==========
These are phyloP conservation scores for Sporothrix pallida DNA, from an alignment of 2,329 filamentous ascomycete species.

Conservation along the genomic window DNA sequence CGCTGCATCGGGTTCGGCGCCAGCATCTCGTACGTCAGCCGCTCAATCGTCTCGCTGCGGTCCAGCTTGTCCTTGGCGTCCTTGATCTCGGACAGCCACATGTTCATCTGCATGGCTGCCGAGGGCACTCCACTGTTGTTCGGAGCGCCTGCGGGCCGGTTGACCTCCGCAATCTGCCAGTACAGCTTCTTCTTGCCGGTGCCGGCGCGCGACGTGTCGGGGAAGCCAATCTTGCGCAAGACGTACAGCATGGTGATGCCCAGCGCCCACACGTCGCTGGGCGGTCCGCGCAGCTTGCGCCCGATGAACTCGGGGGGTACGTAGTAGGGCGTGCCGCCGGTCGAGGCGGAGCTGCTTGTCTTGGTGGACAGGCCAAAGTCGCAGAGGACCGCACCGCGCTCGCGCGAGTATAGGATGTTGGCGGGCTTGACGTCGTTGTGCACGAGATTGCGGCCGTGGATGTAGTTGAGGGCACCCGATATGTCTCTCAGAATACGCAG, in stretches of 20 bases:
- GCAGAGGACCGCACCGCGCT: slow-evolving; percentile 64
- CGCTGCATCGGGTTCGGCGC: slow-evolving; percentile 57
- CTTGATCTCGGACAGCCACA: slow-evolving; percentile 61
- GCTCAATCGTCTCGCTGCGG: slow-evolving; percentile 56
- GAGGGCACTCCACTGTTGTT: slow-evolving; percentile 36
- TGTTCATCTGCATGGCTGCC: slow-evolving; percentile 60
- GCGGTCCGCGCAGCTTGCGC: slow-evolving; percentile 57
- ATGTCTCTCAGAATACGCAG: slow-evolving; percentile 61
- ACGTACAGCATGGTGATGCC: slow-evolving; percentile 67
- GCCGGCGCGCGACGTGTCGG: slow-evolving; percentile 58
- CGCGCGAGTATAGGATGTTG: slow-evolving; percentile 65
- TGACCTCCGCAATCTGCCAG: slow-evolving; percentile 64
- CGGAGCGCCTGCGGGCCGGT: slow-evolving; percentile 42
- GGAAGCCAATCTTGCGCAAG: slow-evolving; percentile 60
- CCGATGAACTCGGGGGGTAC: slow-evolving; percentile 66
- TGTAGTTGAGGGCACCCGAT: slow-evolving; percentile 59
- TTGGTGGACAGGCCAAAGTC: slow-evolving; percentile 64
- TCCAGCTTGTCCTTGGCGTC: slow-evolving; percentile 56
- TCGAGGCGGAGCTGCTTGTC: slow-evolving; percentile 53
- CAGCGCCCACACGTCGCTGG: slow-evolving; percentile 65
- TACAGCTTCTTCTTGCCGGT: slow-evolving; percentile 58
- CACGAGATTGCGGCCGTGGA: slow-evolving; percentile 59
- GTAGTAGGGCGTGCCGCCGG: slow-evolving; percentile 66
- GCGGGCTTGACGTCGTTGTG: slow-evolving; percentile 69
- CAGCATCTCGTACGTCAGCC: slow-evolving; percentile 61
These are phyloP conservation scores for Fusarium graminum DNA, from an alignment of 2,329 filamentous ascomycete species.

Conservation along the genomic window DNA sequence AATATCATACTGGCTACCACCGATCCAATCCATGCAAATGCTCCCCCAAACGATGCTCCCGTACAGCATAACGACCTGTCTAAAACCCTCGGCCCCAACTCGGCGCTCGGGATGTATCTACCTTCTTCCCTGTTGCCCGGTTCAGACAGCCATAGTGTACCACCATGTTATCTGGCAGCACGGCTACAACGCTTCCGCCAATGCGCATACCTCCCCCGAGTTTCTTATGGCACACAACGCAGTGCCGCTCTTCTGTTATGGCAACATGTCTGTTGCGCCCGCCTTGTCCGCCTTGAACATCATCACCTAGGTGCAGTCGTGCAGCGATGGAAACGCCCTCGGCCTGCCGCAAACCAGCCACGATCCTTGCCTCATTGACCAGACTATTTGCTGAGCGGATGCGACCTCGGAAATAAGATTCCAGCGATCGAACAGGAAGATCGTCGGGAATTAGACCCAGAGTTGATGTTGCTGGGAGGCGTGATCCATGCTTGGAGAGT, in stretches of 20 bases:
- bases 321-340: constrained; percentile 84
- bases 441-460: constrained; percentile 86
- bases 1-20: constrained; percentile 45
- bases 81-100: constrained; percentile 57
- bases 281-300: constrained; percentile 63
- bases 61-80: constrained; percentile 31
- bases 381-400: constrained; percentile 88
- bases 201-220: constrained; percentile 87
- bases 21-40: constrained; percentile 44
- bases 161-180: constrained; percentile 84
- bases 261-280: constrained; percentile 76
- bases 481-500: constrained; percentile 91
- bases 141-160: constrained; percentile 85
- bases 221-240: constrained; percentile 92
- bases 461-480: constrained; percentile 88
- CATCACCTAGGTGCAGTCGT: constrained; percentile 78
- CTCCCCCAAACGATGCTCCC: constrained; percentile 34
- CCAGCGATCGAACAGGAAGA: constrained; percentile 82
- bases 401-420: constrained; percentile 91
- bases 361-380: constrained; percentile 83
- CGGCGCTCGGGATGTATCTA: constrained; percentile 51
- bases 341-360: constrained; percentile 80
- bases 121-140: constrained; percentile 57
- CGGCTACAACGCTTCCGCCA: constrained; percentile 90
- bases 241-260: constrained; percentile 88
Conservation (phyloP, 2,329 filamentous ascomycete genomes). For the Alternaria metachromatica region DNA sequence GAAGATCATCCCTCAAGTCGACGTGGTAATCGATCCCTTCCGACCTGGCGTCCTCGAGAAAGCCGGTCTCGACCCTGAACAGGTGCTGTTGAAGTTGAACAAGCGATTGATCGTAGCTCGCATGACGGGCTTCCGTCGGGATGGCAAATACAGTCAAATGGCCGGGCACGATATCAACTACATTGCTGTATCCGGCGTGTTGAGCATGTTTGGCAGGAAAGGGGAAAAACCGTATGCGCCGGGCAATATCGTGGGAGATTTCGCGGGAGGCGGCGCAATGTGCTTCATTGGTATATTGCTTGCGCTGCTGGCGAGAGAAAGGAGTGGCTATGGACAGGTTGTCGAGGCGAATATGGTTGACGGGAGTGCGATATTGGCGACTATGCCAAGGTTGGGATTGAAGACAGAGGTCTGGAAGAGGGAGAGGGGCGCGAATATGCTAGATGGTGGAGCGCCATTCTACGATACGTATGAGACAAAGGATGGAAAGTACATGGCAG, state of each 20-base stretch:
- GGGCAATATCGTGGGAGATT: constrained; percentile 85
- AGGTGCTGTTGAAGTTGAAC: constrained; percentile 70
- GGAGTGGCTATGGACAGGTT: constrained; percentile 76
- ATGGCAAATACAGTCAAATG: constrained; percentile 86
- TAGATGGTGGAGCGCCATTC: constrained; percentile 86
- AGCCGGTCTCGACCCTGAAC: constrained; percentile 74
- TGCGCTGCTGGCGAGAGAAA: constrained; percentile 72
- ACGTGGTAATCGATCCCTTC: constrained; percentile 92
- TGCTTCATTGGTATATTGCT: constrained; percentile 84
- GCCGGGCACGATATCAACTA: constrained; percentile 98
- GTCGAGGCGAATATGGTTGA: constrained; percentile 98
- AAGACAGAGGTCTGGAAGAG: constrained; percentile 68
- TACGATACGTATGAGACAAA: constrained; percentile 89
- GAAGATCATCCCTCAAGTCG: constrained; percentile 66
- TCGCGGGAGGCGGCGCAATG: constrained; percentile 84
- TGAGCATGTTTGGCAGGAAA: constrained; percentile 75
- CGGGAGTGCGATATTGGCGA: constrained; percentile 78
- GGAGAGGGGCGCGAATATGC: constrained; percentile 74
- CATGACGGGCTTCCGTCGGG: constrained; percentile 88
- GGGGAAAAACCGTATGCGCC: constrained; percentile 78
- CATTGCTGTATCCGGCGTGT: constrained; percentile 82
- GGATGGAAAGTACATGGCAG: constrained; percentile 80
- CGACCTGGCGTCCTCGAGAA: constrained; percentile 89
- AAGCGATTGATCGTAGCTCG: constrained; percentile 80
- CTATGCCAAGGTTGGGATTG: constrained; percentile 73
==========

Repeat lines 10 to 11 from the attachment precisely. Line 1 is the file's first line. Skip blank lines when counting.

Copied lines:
- ATGTCTCTCAGAATACGCAG: slow-evolving; percentile 61
- ACGTACAGCATGGTGATGCC: slow-evolving; percentile 67